Dec. 14, 2012 – Larry Krueger’s water softener failed after two years, causing nearly $45,000 in damages. Recently, a state appeals court ruled the economic loss doctrine does not bar a lawsuit by Krueger’s home insurer against the company that manufactured the water softener.
Krueger’s insurer, State Farm Fire and Casualty, sued Hague Quality Water International and its insurer, the Cincinnati Insurance Company, alleging negligence and products liability.
State Farm said the defective water softener that Krueger bought leaked a substantial amount of water that damaged drywall, flooring, and woodwork in the house. However, the Sheboygan County Circuit Court dismissed the case based on the economic loss doctrine.
In State Farm Fire and Casualty Co. v. Hague Quality Water International, 2012AP392 (Dec. 12, 2012), the District II Wisconsin Court of Appeals reversed.
The three-judge panel noted that Wisconsin courts “employ the economic loss doctrine to bar the recovery of purely economic losses in consumer transactions through tort remedies where the only damage is to the product purchased by the consumer.”
However, the panel also explained that the economic loss doctrine does not bar tort actions for personal injury or damage to “other property” caused by product defects, so long as the plaintiff survives the “integrated system” and “disappointed expectations” tests.
“If the damaged property is part of an integrated system with a defective product, any damage to that property is considered to be damage to the product itself” and tort claims would be barred by the economic loss doctrine, Judge Reilly explained.
The panel ruled that the damaged drywall, flooring, and woodwork were not part of an integrated system with the water softener, distinguishing cases involving defective cement causing damage to concrete paving blocks and a defective gear that damaged a printing press.
Further, under the disappointed expectations test, the economic loss doctrine precludes tort-based recovery if the product is expected to interact with other property and the product failed to meet the buyer's expectations of quality. That is, the buyer’s claim is couched in disappointment.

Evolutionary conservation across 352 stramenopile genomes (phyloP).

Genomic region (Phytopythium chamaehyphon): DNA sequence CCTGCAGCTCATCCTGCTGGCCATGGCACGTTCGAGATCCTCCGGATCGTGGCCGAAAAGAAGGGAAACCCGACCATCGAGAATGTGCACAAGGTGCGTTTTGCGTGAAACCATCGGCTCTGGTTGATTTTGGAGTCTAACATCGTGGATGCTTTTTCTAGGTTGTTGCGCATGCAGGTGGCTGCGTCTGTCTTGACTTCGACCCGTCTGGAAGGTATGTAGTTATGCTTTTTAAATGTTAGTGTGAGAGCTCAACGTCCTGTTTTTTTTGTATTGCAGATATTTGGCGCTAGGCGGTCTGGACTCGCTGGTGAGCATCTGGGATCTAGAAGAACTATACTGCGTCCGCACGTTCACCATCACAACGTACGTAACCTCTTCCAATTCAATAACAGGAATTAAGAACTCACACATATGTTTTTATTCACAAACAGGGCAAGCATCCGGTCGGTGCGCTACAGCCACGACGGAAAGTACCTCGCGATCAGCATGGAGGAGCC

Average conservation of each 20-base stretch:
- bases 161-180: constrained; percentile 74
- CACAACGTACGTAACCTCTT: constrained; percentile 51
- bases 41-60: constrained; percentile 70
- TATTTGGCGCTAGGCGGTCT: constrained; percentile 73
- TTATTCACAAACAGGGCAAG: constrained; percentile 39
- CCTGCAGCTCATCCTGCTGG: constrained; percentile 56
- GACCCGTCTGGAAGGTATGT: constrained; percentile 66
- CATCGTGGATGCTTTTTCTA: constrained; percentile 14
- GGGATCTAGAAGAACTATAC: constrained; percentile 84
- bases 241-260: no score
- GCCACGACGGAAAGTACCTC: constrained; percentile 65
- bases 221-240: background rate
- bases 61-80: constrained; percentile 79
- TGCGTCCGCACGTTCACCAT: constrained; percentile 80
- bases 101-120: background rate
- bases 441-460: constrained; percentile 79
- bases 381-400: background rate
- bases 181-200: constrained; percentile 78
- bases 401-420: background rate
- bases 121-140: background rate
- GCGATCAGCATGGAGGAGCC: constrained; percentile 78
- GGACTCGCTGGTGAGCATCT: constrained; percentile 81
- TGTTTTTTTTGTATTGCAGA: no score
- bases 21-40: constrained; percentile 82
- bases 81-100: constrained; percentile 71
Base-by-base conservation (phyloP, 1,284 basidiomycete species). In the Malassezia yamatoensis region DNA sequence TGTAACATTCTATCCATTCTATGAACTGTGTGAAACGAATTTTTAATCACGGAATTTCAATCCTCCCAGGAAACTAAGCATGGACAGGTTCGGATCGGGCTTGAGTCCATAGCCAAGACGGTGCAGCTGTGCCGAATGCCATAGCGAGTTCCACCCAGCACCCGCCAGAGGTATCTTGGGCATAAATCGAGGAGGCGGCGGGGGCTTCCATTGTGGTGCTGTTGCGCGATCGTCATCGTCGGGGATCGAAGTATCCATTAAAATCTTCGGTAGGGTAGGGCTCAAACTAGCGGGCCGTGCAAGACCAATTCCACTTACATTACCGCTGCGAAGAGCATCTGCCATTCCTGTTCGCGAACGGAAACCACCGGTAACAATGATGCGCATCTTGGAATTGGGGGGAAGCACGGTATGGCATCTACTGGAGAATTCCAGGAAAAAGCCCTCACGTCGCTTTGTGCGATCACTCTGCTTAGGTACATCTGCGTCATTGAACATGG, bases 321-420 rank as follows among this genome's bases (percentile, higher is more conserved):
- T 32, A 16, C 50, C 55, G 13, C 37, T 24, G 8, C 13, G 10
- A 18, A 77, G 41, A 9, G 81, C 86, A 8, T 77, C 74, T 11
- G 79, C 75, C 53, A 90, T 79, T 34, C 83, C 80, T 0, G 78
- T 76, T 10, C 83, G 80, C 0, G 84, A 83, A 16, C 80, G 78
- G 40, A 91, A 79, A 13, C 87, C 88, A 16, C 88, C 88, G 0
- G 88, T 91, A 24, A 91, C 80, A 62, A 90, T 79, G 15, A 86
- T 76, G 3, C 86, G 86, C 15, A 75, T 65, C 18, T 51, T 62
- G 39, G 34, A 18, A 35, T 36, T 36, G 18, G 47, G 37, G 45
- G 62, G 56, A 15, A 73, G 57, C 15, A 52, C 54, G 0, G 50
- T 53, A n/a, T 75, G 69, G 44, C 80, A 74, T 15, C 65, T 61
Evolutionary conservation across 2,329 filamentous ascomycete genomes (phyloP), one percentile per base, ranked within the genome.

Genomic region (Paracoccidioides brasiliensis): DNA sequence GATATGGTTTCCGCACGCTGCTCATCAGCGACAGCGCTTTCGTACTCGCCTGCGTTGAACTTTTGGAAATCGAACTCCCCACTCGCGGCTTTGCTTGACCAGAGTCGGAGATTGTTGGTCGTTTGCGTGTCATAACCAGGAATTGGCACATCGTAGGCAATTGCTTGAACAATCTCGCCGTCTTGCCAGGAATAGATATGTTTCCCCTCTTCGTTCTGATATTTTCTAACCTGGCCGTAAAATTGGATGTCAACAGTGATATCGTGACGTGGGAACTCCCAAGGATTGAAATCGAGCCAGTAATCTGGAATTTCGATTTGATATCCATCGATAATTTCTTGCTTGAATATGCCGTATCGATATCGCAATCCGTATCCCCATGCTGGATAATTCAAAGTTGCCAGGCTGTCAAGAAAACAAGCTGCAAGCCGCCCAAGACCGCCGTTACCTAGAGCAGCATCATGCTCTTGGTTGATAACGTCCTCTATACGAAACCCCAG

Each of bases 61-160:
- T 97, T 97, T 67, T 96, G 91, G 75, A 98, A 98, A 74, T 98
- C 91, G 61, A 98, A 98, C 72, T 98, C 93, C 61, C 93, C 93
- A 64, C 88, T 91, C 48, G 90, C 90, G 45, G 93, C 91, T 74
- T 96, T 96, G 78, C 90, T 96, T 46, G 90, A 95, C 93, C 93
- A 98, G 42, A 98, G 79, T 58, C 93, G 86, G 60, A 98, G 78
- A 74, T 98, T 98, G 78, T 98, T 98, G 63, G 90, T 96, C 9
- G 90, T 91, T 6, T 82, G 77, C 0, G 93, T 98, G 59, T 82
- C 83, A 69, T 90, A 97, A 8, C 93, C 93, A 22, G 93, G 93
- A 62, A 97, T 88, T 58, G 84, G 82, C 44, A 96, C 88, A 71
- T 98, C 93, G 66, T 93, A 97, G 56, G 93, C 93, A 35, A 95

For instance, a homeowner who bought treated windows “that eventually led to rot not only in themselves but also in surrounding siding could not sue in tort as the claims were due to the disappointment that the windows did not perform as expected in preventing rot,” Reilly wrote.
But Krueger’s water softener, the panel explained, was not purchased to prevent water leaks and damage to other property such as dry wall. “The drywall, flooring, and woodwork were not damaged by a failure of the water softener to soften water but by a defect independent of the water softener’s function of softening water,” Judge Reilly explained.
The panel rejected the argument that a reasonable purchaser of a water softener should foresee the risk of water leakages and can’t recover in tort when a leak actually occurs, noting that “reasonable foreseeability” is different from “foreseeable interaction” with other property.
“There is no evidence that, as part of its function as a water softener, the water softener was ‘expected and intended to interact with’ the drywall, flooring, and woodwork that was damaged in the case,” Judge Reilly explained.
The panel reversed the lower court’s order granting summary judgment to Hague Quality Water International and its insurer and remanded the case.
Joe Forward is the legal writer for the State Bar of Wisconsin.